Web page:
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Uzbekistan, Tashkent, Jan. 8 / Trend D.Azizov /
The Uzbek Cabinet of Ministers has adopted a decree ‘On the introduction of a rating system of the republic’s higher education institutions’.
According to the decree, the university rating system will be introduced starting this year.
The ranking of universities will be based on the systematic collection and creation of database characterising the level and quality of universities’ scientific and teaching activities and evaluating the received indicators in accordance with the established criteria.
According to the decree, the structure of the university ranking system includes an index of teaching quality of 35 per cent, student and graduate qualification index – 20 per cent, scientific potential of high school – 35 per cent, and other indicators – 10 per cent.
Developing the ranking of the republic’s universities and its assessment is being vested to the State Testing Centre under the Cabinet of Ministers.
Further improvement of the universities’ ranking methodology are according to the results of expert and employer polls, considering the progressive experience of leading international rating organisations and priorities for development of the country’s higher education system is also entrusted to the centre.
In addition, the State Testing Centre will develop analytical reports on the state of higher education in the country based on the ratings and present it to the government with concrete proposals for further improvement of the organisation and efficiency of universities’ scientific and teaching activities as well as the level and quality of developing highly qualified specialists.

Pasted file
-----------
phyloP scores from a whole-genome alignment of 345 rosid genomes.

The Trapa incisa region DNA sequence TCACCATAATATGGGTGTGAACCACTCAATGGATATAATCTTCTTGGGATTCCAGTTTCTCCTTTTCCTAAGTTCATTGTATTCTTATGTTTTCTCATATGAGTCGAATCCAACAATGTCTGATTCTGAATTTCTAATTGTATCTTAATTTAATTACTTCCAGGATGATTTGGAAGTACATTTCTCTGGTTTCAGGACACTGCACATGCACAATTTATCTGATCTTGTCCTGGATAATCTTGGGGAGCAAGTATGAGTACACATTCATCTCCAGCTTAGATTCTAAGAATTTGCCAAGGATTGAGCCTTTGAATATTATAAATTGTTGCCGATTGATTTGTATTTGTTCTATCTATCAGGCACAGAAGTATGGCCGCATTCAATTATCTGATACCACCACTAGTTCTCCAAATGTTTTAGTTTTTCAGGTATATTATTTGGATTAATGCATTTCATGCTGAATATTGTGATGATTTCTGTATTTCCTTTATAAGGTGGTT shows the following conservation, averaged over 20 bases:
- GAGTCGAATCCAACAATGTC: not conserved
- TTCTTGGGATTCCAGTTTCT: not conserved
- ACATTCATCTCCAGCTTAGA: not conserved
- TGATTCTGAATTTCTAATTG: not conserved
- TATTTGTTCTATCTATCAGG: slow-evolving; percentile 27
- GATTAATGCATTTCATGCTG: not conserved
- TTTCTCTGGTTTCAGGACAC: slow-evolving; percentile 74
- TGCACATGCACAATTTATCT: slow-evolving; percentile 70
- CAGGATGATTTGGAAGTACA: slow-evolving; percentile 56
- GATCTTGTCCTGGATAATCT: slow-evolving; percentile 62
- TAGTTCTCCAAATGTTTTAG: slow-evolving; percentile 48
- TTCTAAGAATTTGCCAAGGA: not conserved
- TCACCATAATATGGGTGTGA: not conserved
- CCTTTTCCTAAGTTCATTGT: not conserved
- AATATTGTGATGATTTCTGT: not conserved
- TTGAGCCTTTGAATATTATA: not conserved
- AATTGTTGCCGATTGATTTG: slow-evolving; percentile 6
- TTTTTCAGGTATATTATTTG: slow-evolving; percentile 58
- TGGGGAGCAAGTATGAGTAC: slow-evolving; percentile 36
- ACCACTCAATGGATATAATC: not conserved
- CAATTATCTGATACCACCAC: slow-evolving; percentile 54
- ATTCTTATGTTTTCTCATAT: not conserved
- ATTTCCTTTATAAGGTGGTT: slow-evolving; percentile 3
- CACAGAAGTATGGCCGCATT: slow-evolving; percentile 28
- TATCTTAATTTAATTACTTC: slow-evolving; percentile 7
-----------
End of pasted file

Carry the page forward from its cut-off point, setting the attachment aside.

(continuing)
An annual publication provided before March 1 and coverage of results on university ranking in the media is planned on the results of conducted work.
There are 58 universities in Uzbekistan, 28 in Tashkent, six in Samarkand, four in Andijan, three high universities in Bukhara, Namangan, two in Ferghana, Jizzakh, Nukus and Karshi and one in Termez, Urgench, Navoi, and Kokand.
In addition, seven branches of foreign universities are currently functioning in the country admission quotas of which the following are determined separately – Westminster International University, branches of Moscow State University, the Russian State University of Oil and Gas named after Gubkin, Russian Economic Academy named after Plekhanov, Management Development Institute of Singapore, Polytechnic University of Turin and the mission of Nagoya University, which is selecting and organising the education of college and high school graduates in higher education institutions in Japan, as well as students and graduates of Uzbek universities and other Central Asian countries based on grants from the Japanese government.
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